Since its conquest by the Portuguese, Brazil has been a country of enormous inequality, with large expanses of land in the hands of the elite, and marginalized indigenous groups and impoverished laborers living hand to mouth.
With the expansion of agribusiness, campaigners say, land inequality is increasing.
More than half of Brazil’s farmland belongs to just 2.5 percent of the population, according to the Brazilian Center for Analysis and Planning in Sao Paulo.
Landless workers and environmentalists fear the new Forest Code is making matters worse. It grants amnesty to anyone who deforested land before July 2008, and reduces the proportion of a plot of Amazon land that must be kept forested to 50 percent from 80 percent.
Last year, the first since the code’s implementation, deforestation rose for the first time in six years — by about 28 percent.
“It is possible the people who deforested this land are saying, ‘Hey, if the guy who did it in 2008 can receive amnesty maybe I can receive amnesty too in five or 10 years,’” said Romulo Batista of Greenpeace. “They may see the new Forest Code as an opportunity to clear more land.”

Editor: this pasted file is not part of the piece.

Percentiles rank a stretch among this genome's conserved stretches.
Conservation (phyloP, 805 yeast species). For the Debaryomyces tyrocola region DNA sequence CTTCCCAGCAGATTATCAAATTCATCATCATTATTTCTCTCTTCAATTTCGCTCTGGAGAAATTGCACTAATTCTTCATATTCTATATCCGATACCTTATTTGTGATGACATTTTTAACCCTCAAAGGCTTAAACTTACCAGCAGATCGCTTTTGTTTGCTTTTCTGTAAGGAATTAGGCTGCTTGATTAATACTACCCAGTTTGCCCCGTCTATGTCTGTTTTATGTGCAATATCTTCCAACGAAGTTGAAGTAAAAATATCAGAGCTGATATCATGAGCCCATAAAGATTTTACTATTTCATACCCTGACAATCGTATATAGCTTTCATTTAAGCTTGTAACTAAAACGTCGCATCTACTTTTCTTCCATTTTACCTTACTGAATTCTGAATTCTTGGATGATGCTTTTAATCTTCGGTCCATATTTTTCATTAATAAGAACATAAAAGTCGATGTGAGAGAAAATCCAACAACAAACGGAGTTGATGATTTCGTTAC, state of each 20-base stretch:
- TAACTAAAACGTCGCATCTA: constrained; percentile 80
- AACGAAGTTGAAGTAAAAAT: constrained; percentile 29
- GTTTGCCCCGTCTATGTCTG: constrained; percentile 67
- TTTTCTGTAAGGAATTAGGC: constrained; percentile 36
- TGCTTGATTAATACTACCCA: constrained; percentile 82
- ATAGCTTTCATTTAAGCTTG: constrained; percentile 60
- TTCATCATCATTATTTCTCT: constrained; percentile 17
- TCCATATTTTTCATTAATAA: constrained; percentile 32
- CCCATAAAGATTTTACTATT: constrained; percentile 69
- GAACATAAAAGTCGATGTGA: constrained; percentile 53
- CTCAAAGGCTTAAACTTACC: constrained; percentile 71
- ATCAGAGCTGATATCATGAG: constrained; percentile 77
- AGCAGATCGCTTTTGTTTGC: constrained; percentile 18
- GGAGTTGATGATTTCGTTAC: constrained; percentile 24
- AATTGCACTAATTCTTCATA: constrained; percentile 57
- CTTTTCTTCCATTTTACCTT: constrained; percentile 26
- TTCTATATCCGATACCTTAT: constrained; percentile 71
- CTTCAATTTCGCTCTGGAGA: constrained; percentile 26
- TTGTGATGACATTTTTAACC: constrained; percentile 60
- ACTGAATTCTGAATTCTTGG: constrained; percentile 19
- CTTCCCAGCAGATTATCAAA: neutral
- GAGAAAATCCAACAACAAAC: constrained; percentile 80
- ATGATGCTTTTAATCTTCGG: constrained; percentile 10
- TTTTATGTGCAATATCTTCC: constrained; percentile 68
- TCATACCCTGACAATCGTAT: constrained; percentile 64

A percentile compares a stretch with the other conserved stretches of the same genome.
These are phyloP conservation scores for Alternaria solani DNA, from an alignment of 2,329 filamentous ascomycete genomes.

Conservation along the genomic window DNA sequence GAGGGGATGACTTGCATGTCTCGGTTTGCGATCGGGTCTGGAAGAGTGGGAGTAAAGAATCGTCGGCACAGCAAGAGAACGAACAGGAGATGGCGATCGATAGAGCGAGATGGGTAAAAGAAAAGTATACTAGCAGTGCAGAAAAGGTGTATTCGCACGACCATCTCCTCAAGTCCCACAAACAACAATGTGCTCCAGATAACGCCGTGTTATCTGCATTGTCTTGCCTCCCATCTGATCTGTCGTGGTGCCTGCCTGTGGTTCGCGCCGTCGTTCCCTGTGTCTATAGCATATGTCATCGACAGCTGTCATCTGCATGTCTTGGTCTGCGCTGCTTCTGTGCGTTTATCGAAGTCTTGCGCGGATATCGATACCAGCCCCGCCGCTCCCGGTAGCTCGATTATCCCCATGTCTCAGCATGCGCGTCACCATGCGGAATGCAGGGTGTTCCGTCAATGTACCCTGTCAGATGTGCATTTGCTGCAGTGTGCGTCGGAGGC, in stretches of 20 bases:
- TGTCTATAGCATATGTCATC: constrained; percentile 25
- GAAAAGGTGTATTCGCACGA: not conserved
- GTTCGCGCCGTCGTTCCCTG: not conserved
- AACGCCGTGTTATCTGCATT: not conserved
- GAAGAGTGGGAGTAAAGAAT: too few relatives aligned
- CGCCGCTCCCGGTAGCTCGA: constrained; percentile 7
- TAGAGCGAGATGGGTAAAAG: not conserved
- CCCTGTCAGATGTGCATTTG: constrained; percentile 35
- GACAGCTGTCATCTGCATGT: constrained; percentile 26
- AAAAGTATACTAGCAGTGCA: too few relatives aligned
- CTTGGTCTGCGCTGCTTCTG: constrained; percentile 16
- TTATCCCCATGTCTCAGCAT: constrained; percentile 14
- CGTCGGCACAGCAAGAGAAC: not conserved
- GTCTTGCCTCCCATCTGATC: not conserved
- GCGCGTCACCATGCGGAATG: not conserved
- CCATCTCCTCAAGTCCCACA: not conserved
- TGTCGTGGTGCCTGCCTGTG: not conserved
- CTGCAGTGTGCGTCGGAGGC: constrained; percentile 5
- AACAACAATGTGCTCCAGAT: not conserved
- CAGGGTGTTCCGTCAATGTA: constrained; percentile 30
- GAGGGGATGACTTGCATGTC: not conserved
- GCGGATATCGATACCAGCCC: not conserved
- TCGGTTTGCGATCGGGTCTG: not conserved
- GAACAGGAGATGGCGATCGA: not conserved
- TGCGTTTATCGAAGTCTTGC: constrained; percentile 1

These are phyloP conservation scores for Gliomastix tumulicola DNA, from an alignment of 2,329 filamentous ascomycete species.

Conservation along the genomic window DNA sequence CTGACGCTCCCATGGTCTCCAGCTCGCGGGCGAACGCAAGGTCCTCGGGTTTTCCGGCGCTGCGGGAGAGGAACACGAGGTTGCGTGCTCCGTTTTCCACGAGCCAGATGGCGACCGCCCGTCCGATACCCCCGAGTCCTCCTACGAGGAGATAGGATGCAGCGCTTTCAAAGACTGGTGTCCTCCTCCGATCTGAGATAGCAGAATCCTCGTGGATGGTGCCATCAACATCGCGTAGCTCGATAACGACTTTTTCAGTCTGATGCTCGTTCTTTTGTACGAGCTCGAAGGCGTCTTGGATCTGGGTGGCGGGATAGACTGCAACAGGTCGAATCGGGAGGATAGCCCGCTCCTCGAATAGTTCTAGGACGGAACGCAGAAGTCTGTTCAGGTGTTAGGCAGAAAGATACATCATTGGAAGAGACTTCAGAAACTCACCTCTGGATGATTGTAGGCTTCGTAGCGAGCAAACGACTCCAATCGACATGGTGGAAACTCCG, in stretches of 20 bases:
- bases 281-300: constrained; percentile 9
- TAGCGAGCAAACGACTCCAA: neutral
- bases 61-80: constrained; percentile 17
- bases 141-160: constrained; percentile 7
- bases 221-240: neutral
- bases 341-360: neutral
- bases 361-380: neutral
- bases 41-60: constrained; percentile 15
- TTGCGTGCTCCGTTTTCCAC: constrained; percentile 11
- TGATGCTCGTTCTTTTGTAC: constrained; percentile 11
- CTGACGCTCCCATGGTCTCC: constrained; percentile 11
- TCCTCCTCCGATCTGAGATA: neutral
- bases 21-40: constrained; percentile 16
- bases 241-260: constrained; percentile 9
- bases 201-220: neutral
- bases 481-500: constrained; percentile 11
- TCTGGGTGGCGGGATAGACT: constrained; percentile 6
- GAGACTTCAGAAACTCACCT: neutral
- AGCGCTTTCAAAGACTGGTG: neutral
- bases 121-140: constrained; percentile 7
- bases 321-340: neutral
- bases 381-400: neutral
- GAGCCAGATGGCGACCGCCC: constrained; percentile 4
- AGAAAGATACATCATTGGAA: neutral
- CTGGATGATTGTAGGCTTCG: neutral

It takes a few years to make jungle land suitable for agriculture, Batista says. First it must be slashed and burnt, then cattle are grazed on it. Tree roots must be hauled out, and the land liberally treated with chemicals to change its acidity levels.
“We can’t say with certainty, but it looks like this [newly deforested] land will be used for agriculture,” Batista said.
Government denies risk
Agriculture Minister Neri Geller says any credit for the drop in forest clearing up to 2012 ought to go to the government.
“Deforestation has decreased since 2006, but not because of the moratorium. It is through government vigilance in introducing and enforcing deforestation rules,” Geller said. “The opening of any new areas is detected by our satellite systems and goes automatically to a rigorous system of fines.”